Abstract 223: Rapid Response Teams at Top-performing Hospitals for In-hospital Cardiac Arrest A Qualitative Study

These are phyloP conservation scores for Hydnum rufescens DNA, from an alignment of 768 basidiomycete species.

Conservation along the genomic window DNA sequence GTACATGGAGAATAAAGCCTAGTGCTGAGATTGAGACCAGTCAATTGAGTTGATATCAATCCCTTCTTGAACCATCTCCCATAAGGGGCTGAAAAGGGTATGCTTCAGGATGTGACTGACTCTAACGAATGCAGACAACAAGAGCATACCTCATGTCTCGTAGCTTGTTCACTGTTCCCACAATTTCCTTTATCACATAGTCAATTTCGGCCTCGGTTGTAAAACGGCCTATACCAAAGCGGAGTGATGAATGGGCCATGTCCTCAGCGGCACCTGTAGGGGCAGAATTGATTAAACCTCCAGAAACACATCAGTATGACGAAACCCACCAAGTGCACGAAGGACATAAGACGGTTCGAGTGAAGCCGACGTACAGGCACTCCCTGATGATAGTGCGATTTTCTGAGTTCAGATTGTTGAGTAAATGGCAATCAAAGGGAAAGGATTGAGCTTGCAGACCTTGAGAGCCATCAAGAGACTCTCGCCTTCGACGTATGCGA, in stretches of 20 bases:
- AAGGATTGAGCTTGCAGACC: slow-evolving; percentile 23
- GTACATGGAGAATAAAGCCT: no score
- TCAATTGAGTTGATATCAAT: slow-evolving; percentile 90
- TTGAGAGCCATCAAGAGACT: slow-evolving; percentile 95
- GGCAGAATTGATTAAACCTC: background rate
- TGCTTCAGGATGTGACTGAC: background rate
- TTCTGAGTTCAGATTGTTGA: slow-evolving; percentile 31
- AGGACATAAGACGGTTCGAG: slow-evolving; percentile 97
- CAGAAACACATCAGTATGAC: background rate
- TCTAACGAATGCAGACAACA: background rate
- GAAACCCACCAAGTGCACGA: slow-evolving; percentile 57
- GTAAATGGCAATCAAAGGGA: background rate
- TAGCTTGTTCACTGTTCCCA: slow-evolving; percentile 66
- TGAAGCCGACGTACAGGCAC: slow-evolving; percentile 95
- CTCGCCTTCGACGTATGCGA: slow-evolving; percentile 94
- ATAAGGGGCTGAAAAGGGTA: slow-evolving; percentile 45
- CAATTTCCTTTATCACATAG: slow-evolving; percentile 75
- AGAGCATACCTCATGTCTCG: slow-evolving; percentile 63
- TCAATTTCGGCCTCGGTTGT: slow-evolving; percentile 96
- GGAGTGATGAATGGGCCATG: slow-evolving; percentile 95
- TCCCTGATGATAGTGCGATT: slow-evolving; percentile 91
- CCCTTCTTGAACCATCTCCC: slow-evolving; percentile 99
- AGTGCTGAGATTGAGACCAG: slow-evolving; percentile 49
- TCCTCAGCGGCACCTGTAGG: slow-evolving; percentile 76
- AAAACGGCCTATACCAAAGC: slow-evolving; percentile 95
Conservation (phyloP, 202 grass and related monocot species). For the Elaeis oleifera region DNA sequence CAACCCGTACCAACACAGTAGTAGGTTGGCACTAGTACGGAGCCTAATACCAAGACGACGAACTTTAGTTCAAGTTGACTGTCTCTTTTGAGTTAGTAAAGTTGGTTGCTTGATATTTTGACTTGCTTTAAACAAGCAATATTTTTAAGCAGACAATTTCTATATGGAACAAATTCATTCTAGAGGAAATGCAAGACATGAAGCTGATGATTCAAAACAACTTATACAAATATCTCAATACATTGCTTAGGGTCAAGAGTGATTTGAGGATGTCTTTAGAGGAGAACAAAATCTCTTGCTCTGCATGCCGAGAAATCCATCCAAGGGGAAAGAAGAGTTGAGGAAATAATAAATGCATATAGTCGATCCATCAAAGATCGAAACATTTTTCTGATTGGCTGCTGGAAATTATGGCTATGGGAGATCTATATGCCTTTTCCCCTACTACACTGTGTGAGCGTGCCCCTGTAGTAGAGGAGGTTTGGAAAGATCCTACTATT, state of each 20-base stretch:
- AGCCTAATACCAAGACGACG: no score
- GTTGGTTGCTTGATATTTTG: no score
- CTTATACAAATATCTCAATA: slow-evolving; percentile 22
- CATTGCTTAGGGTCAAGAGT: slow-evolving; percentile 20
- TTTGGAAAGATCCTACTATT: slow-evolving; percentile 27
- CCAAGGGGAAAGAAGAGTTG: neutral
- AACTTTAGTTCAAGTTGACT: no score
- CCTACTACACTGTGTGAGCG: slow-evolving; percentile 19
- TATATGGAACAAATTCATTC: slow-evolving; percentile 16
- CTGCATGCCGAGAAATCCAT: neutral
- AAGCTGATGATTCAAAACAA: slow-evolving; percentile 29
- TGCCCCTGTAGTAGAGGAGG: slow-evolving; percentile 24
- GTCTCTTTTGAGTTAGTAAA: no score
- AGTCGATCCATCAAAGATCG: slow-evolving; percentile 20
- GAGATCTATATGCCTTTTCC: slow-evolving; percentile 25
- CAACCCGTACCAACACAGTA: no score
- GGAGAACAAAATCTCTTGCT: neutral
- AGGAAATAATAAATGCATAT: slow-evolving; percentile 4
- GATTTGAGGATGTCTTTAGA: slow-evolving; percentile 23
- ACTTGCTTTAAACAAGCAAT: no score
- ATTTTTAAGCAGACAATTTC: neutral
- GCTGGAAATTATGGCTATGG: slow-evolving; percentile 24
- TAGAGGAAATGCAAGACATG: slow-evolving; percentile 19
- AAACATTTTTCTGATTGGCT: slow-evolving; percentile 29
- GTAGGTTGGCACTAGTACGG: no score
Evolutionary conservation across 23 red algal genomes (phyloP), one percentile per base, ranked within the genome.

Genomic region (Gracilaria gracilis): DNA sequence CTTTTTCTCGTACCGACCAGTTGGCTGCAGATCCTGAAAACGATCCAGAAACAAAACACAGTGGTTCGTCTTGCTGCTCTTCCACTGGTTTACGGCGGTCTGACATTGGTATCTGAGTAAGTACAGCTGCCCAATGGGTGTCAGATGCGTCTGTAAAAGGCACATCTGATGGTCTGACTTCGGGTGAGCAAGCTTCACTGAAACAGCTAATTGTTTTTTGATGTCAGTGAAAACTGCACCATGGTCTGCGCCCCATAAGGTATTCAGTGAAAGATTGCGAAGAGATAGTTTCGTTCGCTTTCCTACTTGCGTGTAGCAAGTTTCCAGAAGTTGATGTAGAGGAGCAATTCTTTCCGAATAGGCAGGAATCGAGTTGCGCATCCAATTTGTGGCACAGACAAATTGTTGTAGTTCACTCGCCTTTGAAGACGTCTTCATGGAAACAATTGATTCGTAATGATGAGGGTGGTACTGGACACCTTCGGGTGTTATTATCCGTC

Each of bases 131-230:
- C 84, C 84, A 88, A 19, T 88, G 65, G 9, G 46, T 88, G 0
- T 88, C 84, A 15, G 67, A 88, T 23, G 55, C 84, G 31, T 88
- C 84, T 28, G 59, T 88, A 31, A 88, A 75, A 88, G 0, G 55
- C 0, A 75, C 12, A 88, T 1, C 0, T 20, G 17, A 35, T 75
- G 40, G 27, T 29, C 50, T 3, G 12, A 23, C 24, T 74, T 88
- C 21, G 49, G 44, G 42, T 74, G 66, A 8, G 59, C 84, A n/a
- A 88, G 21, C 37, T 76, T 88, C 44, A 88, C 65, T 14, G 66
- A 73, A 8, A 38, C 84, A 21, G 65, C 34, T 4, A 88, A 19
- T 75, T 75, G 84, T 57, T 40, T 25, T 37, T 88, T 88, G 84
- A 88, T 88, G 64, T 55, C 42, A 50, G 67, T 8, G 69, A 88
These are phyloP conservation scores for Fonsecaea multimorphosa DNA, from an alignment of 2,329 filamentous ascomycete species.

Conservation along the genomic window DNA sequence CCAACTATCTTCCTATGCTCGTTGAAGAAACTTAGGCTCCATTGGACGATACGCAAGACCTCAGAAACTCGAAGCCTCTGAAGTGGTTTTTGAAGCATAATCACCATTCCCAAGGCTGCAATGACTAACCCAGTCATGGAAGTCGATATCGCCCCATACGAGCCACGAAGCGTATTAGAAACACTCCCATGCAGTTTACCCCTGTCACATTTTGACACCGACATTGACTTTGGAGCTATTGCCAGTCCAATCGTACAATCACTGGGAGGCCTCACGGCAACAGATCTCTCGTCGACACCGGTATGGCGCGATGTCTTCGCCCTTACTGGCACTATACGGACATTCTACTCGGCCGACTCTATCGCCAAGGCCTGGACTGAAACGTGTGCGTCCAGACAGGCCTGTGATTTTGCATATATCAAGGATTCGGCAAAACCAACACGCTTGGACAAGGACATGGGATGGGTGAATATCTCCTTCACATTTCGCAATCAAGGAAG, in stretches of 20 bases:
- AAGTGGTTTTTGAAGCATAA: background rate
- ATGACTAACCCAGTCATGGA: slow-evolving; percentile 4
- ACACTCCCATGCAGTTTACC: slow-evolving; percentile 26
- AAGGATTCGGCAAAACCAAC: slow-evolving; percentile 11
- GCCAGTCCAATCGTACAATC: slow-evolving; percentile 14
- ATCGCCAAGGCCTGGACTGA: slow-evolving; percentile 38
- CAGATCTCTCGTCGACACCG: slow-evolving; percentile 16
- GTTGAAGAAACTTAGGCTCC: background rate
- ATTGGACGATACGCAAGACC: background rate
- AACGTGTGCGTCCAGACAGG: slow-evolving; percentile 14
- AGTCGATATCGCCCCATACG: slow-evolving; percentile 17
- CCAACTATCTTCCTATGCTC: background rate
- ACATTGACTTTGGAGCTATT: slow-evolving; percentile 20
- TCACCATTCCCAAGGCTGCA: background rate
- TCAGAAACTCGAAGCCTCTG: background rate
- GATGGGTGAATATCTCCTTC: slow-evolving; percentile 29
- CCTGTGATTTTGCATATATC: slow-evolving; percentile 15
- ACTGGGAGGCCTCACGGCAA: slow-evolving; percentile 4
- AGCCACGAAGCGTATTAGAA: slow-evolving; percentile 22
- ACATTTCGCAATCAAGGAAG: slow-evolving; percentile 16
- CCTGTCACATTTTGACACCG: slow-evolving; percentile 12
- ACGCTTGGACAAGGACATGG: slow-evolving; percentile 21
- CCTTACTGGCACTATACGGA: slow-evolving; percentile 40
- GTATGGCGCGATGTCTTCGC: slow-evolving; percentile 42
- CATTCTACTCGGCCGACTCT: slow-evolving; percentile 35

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Background: Prior studies have shown that hospitals with exceptional survival for in-hospital cardiac arrest (IHCA) also excel at preventing IHCA—a key function of rapid response team (RRT). However, little is known about how RRTs differ across sites. We used qualitative methods to evaluate organizational and contextual factors of RRTs that may be linked to hospital performance on IHCA survival.Methods: We selected 9 academically and geographically diverse hospitals in the AHA Get With The Guidelines Resuscitation registry based on risk standardized IHCA survival during 2012-2014 (top quartile: 5 hospitals; middle quartiles: 1 hospital; bottom quartile: 3 hospitals). During site visits, we conducted semi-structured interviews with key stakeholders regarding resuscitation care at their site. We conducted a directed content analysis focused on RRT roles and activities related to preventing IHCA.Results: A total of 158 interviews were conducted that included physicians (17.1%), nurses (45.6%), other clinical (17.1%), and administrative staff (20.3%). Differences in RRTs at top and bottom performing sites were noted in the following domains: team design and composition, engagement of RRT in surveillance of at-risk patients, empowerment of bedside nurses to activate RRT, and collaboration of RRT members with bedside nurses during and after a rapid response. Differences within each domain and representative quotes are included in the Table. Top performing hospitals tended to have RRTs staffed with members without other clinical responsibilities, often served as a resource for bedside nurses in preventing patient decline, and collaborated with them during and after a rapid response. Bedside nurses were empowered to activate RRTs based on their judgement and experience. In contrast, RRTs at bottom performing hospitals were staffed with members with competing clinical responsibilities, and were generally less engaged with bedside nurses. Moreover, nurses were concerned about potential consequences (e.g. fear of reprisal from physicians) in calling a rapid response.Conclusions: The design and implementation of RRTs differ markedly between top and bottom performing hospitals with regard to IHCA survival. Our findings provide unique insights into RRTs at hospitals with better IHCA outcomes.

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